The wind association report dispels most concerns about hearing loss because turbines, at a distance of about 300 to 700 metres, function at about 40 to 50 decibels -the level of noise measured in the living room of a typical home or office.
Gerretsen said 40 decibels is the maximum level allowed for turbines under new legislation and that all turbines must be at least 550 metres away from their nearest neighbours.
"I can tell you from being on Wolfe Island listening to the wind turbines, anyone near a 400-series highway is subject to far more noise than a wind turbine. That's my assessment," said Gerretsen.
The report does, however, point to something called the "nocebo effect," defined as "a worsening of mental or physical health, based on fear or belief in adverse effects."
It then goes on to discuss "wind turbine syndrome," something apparently fuelled by news media coverage.
"The large volume of media coverage devoted to alleged adverse health effects of wind turbines understandably creates an anticipatory fear in some that they will experience adverse effects from wind turbines," the report states.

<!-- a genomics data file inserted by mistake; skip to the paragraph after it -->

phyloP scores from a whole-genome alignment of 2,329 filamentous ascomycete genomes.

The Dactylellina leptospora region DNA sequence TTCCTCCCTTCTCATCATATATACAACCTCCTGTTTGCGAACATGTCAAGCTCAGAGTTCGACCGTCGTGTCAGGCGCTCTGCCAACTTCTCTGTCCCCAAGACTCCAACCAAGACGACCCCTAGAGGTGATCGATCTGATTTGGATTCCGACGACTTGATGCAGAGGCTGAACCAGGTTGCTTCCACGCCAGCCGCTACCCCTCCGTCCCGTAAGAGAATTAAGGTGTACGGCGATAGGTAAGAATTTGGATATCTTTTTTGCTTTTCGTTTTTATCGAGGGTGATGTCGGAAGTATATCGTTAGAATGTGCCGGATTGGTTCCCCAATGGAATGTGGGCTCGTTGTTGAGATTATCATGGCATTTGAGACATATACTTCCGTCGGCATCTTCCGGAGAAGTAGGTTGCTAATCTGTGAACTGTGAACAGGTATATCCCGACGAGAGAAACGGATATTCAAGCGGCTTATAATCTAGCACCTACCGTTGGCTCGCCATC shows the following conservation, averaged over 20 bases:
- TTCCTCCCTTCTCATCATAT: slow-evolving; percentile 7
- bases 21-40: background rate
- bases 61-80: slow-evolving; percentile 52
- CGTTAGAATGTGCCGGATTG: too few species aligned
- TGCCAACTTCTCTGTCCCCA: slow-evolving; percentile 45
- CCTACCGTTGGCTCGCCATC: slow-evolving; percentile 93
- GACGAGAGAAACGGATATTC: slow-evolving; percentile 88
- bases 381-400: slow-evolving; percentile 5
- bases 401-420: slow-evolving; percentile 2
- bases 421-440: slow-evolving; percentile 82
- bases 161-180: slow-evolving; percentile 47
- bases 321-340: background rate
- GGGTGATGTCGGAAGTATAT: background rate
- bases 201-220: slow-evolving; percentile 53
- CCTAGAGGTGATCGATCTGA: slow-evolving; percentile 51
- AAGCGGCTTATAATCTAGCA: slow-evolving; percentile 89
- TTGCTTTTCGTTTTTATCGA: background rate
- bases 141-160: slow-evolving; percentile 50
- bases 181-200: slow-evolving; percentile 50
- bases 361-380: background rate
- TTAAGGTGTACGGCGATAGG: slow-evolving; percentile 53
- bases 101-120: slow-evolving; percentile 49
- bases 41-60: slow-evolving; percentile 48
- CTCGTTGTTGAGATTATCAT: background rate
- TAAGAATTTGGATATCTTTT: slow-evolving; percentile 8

"Every person is suggestible to some degree. The resulting stress, fear, and hypervigilance may exacerbate or even create problems which would not otherwise exist. In this way, anti-wind farm activists may be creating with their publicity some of the problems that they describe."
Kenney said that her personal experience of the turbines is not imagined.
"There's thumping and swishing and all the sounds that go with it," she said.
"It's a disturbance of the atmosphere. It's not just noise in the background. It's a feeling you get. It's a disturbance. This is not just noise. I don't care what the report says. I've experienced that."